General de Gaulle and the political parties
General de Gaulle preferred to communicate with the people directly rather than from behind the screen of political party. The parties were, in his view, an evil; an evil of which he was often the victim but nonetheless a necessary evil, a concomitant of democracy. At times, he was adept in making use of them.
A – When de Gaulle began in 1942 to turn his attention to organising a structure for the Resistance at home, Jean Moulin convinced him, against the advice of Pierre Brossolette, to include representatives of Third Republic political parties in the Conseil National de la Résistance (National Council of the Resistance). It would be a demonstration to the world that the democratic nature of his authority was recognised.
Party representatives therefore sat alongside delegates from the Resistance movement on the Provision Consultative Assembly.
The Provisional Government was a government of national unity.
B – The government set up a system of proportional representation by department for the election of members to the first Constituent Assembly. The General took no part in the elections, which sent elected party representatives to the Assembly.
The Assembly elected the General President of the Provisional Government virtually unanimously (1), but soon found itself in opposition to him, in particular on its refusal to countenance any government involvement in the drawing up of the constitution. The General stood down on 20 January 1946.
The Assembly soon fell back into the old ways that had brought the Third Republic to disaster in 1940. A coalition government was formed, initially of three parties (PC, SFIO, MRP). A second Constituent Assembly drew up a cobbled text, adopted by a only narrow margin in a referendum, despite the repeated warnings of General de Gaulle.
De Gaulle sought to convince the country of the need to reform inappropriate institutions. Now, for the first time, on 7 April 1947 in Strasbourg he launched the Rassemblement du Peuple Français, a movement which immediately enjoyed great success in the municipal elections of that year. The Assembly refused to dissolve. Its majority claimed to constitute a "third force", against the Communists who had been excluded from government, and against the General's RPF. For the general election of 1951, the Assembly introduced a system of "affiliations". The General refused to adopt it. The RPF represented the largest group, but lacked sufficient strength to take power. The parties did their utmost to win RPF members away from their allegiance. De Gaulle, disgusted by the "exclusive party regime", withdrew to Colombey.
C – The powerlessness of the parties to settle the question of Algeria made the recall of the General inevitable. In the Constitution of 4 October 1958, he confronted the problem of political parties head on. He recognised their right to campaign in elections and guaranteed them freedom to form and to develop their activity, as long as they respected the principles of national sovereignty and democracy (a. 4). But government now derived from the President of the Republic and not from the Assembly, i.e. not from the parties. The excesses of the assemblies were now contained by rationalised parliamentarianism. The role of the parties was made more stable, to a certain extent, by the return to election of individuals rather than of lists.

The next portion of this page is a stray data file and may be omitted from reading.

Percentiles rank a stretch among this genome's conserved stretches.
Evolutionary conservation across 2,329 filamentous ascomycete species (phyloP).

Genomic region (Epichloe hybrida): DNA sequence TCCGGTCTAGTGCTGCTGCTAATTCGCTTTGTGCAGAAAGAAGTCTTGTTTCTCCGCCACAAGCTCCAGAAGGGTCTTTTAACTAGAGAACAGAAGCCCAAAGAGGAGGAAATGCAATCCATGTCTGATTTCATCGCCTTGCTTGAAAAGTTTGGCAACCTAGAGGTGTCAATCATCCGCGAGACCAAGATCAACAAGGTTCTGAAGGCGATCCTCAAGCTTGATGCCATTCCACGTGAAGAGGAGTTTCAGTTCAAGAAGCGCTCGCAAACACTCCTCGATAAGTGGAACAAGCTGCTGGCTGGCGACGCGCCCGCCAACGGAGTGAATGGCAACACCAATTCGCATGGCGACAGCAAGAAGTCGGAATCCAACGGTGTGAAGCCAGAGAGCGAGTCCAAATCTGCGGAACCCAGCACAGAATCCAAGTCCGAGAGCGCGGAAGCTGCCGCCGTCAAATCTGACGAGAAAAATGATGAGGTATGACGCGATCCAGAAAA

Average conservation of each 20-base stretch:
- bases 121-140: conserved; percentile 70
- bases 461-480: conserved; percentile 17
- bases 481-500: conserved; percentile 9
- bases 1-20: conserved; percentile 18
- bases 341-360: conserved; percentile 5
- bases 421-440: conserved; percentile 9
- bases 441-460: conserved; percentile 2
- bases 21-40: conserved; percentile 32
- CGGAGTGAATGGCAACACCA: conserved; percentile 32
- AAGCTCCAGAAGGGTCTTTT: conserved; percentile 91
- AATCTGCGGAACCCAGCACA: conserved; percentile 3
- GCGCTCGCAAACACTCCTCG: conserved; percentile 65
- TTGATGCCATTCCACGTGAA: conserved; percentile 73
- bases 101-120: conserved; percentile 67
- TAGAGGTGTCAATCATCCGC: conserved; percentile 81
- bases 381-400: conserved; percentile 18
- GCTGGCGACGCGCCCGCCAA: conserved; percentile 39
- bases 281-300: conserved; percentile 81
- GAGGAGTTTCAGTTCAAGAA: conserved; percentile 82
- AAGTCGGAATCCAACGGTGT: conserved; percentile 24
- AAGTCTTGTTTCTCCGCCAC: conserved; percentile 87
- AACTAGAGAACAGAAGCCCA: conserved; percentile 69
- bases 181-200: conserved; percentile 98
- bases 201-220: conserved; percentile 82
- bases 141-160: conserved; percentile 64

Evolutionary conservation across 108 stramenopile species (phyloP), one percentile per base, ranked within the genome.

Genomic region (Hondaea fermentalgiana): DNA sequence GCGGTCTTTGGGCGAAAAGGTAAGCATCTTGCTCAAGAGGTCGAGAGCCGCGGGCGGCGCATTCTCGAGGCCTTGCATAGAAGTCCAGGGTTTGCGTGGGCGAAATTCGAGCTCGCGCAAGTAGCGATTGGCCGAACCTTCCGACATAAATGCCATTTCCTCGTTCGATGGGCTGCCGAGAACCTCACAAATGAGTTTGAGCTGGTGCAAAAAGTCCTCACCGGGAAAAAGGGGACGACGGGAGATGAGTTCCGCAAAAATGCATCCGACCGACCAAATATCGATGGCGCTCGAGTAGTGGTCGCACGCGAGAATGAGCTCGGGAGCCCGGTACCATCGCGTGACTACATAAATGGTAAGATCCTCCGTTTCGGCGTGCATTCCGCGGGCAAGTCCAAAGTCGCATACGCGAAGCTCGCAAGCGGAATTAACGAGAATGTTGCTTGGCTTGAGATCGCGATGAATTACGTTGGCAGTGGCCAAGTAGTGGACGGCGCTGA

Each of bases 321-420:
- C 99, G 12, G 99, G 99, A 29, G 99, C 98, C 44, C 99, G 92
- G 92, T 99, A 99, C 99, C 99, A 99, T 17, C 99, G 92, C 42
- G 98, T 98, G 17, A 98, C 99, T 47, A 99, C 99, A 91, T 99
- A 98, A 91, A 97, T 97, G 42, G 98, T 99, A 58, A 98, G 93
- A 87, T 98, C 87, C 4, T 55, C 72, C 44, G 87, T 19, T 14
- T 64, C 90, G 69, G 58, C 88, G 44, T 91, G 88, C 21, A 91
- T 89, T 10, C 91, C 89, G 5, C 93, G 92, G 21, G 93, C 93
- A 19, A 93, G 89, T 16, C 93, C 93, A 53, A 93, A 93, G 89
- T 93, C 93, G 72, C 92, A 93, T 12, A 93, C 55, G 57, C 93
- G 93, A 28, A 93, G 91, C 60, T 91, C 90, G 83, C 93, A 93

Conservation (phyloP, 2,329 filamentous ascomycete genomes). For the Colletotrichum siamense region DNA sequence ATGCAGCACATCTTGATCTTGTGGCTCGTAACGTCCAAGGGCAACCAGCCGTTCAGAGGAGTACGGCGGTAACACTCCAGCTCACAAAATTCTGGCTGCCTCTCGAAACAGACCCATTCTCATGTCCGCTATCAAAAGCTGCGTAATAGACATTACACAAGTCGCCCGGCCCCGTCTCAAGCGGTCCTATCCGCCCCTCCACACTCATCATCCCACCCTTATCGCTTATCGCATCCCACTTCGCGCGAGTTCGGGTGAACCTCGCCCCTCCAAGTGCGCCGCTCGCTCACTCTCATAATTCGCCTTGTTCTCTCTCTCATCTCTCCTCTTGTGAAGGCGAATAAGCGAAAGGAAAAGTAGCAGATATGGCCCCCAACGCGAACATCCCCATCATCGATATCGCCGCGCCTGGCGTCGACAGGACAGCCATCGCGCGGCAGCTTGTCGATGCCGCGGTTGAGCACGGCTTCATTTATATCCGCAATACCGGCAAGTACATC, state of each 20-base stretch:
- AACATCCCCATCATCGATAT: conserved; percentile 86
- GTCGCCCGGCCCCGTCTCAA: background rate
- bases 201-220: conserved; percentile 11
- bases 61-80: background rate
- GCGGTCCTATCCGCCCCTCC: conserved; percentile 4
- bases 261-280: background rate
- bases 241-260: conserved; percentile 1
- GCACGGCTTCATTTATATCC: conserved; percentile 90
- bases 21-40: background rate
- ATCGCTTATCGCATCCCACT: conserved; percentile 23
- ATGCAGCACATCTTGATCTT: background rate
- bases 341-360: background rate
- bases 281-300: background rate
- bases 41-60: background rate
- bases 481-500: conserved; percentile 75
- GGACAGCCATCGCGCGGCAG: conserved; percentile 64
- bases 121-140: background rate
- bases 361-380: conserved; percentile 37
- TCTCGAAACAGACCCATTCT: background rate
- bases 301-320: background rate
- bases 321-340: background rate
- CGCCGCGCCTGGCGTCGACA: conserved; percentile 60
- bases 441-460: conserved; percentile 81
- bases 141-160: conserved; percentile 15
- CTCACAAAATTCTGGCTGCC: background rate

The RPF had not been without its uses. It provided the framework for a political group, known originally as the Union pour la Nouvelle République (UNR). The General was not personally involved and did not allow the UNR to make use of his patronage or his name. He nonetheless found the group very useful.
While the issue of Algeria remained unsolved, the parties supported the authority of General de Gaulle. No sooner did Algeria gain its independence, however, then the parties wanted to send de Gaulle back to Colombey(2). They believed they had found the pretext when the General called a referendum on election of the President by direct universal suffrage. A motion of no confidence was passed by the government, to which de Gaulle responded by dissolving the Assembly. All the parties with the exception of the UNR campaigned for a "no" vote in the referendum. They were defeated, and the subsequent general election only further confirmed their defeat.
The government of 1962 to 1967 followed a smooth course. The majority, a considerable one, remained loyal to the President of the Republic. Recognising that it had been elected in the General's name, its gratitude remained unshaken. It was made up of Gaullists and a handful of moderates.
The situation was very different in the Assembly elected in 1967. The government's majority was tiny, almost non-existent. The opposition parties declared war on the President through his government. At the end of May 1968, they felt victory was in their grasp. Once again, however, the General won and the elections of June 1968 were a disaster for the parties.
Despite their differences, they joined forces to recommend a "no" vote in the referendum of 27 April 1969 and this time they won.
(1) But invited him to form a tripartite government.
(2) Less than a month after Pompidou formed his cabinet of concentration, the MRP ministers resigned.